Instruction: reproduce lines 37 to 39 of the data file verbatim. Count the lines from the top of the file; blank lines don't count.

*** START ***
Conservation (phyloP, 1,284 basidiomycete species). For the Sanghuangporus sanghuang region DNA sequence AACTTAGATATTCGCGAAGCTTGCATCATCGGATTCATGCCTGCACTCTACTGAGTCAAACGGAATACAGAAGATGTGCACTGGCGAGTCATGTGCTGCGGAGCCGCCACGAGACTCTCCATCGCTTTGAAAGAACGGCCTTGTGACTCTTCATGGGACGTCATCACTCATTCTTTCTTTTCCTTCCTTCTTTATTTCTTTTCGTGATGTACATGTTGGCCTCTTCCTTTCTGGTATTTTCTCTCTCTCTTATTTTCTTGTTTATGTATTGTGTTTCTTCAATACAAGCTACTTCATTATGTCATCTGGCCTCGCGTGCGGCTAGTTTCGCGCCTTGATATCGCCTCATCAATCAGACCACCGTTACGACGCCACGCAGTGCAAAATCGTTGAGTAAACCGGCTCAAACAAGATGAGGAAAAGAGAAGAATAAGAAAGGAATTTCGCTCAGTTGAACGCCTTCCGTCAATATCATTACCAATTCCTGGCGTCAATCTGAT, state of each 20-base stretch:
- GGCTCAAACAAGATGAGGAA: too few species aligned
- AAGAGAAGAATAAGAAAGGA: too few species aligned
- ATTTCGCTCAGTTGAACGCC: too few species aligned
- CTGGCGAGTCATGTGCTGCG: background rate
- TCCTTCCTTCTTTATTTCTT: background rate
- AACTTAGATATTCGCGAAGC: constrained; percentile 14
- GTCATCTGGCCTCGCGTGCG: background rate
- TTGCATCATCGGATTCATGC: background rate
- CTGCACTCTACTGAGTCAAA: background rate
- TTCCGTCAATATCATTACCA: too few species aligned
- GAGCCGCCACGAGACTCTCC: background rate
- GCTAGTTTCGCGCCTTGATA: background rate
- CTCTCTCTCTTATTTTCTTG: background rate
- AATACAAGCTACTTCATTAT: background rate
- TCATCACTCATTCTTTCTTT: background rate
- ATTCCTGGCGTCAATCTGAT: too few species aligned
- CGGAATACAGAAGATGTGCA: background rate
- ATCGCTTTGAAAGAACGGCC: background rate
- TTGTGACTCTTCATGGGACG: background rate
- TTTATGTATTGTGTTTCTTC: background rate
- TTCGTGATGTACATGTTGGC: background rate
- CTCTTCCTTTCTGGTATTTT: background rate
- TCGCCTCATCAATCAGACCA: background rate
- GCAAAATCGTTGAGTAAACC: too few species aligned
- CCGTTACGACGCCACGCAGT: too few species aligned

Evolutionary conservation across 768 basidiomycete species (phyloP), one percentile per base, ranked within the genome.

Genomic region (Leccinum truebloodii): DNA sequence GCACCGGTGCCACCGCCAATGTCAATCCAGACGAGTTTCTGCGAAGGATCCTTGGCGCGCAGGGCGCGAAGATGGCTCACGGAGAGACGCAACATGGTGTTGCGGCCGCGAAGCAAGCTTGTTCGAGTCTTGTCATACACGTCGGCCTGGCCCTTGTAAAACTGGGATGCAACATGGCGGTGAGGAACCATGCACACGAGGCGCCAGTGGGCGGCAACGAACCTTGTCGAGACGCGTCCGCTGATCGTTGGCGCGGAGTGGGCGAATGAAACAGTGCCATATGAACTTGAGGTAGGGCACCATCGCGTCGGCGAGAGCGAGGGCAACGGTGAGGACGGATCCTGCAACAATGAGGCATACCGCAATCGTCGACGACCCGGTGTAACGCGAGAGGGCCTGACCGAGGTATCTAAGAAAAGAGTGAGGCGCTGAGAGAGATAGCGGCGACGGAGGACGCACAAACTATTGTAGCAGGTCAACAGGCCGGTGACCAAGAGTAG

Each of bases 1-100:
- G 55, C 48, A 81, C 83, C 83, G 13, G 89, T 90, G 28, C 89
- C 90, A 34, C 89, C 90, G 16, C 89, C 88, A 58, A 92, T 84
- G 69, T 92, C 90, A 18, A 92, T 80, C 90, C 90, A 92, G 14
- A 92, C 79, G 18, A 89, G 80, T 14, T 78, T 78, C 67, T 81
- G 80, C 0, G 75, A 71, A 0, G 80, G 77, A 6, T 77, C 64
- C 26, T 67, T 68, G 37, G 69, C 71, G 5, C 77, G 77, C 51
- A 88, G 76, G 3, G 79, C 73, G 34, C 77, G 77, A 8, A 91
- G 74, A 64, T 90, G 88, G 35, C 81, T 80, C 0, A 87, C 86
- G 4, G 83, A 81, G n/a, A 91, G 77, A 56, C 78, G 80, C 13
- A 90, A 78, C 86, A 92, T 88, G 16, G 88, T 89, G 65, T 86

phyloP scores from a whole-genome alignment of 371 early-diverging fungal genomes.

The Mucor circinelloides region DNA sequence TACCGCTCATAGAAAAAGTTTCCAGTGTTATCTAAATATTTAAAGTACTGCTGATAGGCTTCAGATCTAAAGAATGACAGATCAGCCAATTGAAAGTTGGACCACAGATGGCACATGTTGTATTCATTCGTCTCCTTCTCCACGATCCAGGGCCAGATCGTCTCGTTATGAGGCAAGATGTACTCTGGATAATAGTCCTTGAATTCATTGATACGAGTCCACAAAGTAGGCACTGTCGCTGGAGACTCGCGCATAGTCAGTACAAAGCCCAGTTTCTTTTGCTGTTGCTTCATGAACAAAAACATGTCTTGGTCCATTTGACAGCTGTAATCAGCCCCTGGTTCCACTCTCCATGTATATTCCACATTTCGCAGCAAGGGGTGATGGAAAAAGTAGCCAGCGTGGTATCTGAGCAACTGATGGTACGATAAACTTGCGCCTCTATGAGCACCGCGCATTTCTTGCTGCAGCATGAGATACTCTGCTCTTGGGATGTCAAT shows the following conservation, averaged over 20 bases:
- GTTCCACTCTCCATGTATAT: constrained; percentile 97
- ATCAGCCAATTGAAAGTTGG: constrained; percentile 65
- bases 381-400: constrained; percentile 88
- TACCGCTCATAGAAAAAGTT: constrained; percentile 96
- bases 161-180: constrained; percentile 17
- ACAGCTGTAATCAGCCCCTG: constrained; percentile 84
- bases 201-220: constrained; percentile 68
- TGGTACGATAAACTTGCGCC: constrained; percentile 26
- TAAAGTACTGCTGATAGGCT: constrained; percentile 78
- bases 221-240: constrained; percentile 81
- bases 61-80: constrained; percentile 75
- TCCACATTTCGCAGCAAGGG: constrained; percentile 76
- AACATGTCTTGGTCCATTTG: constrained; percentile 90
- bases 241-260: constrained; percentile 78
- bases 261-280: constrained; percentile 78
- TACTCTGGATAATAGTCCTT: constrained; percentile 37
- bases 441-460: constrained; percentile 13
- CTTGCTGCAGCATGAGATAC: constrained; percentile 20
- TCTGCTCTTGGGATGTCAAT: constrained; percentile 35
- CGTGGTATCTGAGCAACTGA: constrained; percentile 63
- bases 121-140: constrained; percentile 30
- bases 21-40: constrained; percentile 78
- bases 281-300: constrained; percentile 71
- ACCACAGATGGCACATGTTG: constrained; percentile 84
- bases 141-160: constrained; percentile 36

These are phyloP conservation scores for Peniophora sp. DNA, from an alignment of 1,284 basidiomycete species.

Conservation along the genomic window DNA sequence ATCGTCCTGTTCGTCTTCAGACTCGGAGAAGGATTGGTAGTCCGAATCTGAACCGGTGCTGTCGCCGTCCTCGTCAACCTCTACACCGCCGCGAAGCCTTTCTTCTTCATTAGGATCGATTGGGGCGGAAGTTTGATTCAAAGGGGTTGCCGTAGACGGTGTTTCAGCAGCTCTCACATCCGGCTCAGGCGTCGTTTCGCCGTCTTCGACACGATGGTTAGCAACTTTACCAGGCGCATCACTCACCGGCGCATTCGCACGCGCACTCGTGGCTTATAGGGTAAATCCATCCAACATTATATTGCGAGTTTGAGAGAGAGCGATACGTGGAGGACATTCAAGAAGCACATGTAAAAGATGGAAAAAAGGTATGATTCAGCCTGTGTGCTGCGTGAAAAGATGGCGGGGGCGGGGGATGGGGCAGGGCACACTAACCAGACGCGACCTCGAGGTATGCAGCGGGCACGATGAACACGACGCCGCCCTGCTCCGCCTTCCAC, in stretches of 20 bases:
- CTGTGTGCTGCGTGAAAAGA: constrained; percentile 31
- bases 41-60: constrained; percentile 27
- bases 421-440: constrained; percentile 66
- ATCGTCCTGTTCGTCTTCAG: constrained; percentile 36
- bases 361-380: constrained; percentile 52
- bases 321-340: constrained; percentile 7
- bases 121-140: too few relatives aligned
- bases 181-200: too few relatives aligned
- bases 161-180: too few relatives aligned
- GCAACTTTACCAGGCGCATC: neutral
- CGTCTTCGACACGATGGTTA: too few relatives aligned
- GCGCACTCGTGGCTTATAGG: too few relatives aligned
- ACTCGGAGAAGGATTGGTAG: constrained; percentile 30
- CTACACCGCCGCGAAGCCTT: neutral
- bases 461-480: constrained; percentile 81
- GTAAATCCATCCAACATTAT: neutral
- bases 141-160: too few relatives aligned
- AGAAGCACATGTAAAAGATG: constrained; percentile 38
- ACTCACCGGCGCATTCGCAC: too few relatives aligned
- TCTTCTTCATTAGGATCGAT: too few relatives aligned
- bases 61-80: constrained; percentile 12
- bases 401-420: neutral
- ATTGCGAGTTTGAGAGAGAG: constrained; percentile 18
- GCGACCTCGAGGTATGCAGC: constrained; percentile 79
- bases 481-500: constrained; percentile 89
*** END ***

- G 74, A 64, T 90, G 88, G 35, C 81, T 80, C 0, A 87, C 86
- G 4, G 83, A 81, G n/a, A 91, G 77, A 56, C 78, G 80, C 13
- A 90, A 78, C 86, A 92, T 88, G 16, G 88, T 89, G 65, T 86